Oakland University's independent student newspaper.

Looking Back: Computer registration

Today, we all have portable computers. Whether it be a laptop, tablet or phone, many of us have technology right at our fingertips. The hardest part of course registration is waking up on time to get in the classes that you want. And if your dream class is filled up, you can quickly browse for another class to take its place.

But in 1986, the Oakland University campus was stunned by the idea of computer registration. After four years of planning, students would be able to register for spring 1986 classes through a computer.

There were twelve computer terminals available for students to use, though during registration as little as five were available at once. These were IBM computers, and Oakland hired temporary “specially trained operators” to assist students in the registration process.

The Registrar at the time, Lawrence Bartalucci, told The Oakland Sail, the student newspaper at the time, that each student would only need about five minutes to register for their classes at these terminals.

However, there was the risk that most students at the time had no clue how to use one of these machines.

Because of the risks of college students not knowing how to use a computer, there were two open houses in the Oakland Center for students to get a first look at the new process. In addition, faculty and staff were trained on the new system prior to student registration.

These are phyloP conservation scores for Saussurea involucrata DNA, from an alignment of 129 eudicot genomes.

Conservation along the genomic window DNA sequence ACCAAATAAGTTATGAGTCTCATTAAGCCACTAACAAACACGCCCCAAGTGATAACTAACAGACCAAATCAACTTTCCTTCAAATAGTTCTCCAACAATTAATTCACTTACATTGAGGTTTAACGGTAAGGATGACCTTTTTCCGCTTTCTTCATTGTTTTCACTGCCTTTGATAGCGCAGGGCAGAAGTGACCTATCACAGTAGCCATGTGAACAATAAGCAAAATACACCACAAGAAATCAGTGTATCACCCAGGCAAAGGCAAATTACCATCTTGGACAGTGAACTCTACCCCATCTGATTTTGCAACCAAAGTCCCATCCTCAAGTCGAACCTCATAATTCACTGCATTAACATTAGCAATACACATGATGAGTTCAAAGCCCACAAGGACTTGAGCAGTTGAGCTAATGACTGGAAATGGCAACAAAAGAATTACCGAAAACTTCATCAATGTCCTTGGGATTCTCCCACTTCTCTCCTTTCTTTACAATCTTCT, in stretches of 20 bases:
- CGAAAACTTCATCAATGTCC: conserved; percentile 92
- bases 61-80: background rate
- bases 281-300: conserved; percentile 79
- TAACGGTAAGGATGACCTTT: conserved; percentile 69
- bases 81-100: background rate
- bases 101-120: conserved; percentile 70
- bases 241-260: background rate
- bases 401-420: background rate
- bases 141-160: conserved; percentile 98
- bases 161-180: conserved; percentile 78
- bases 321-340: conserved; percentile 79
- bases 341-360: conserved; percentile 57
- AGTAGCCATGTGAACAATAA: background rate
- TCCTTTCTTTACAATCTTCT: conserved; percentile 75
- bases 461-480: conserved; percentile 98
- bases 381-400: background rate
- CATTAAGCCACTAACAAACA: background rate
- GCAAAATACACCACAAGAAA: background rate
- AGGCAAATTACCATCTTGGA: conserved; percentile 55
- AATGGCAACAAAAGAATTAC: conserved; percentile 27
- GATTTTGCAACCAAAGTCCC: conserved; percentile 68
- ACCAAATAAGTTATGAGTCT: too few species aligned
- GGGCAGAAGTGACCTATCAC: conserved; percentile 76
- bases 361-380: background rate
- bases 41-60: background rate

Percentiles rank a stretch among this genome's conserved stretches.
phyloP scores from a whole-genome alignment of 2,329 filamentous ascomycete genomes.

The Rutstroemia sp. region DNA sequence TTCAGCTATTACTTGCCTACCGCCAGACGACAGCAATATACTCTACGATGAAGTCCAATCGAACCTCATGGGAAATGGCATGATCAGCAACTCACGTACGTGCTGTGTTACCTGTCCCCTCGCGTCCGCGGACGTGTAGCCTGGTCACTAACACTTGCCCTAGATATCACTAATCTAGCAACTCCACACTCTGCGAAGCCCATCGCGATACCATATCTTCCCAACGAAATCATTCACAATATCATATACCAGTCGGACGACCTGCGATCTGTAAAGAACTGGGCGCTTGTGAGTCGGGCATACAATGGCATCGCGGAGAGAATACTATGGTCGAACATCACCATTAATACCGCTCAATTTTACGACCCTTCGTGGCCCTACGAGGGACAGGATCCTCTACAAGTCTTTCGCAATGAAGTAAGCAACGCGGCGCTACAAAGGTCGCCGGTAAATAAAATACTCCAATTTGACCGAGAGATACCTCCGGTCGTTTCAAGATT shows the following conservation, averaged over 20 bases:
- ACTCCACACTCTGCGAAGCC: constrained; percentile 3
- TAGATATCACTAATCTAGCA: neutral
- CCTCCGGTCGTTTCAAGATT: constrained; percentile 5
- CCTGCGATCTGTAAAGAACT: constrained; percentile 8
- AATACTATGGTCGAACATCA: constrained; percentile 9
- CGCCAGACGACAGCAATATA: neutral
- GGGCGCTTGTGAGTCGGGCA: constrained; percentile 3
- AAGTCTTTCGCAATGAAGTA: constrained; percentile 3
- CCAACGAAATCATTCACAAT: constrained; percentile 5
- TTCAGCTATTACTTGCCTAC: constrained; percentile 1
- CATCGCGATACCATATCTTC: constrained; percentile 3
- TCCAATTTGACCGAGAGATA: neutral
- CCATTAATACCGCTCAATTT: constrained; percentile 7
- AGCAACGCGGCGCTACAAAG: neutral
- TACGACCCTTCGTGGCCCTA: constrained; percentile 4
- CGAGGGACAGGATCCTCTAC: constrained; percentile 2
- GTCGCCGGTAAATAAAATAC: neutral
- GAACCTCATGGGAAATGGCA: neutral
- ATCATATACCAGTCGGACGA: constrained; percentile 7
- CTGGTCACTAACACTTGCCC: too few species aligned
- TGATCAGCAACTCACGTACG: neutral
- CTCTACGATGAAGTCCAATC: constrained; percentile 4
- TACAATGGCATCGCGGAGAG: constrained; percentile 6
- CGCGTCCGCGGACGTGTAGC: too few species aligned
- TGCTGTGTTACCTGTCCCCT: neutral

“When you’re on-line, you need to know what you’re doing,” Laura Schartman, assistant registrar, said. “You can’t tie up computer time. Students will need to be prepared.”

Professors needed to be prepared, as well. Part of this process gave professors the opportunity to watch their courses fill up, and if they noticed an influx of students all signing up for one course, they were able to go in at the same time and reserve a larger room if needed.

Students at the time were advised to have back up courses planned, as they would not be allowed to look up alternative classes at the terminal. At the time, this online system was not tied to financial aid, though they eventually planned to link the two departments.

In the beginning of April 1986, students were able to use the system for the first time.

“It was ten times better than my previous experience,” one student who used this new system told The Sail. “Regular registration was a joke.”

When students actually went to use the system, they faced a process time anywhere from five to 20 minutes. Some students said the experience was “very unmemorable,” and that it didn’t save time.

However, it’s safe to say that most students agree today that computers make the thought of human interaction while registering for classes seem like torture.

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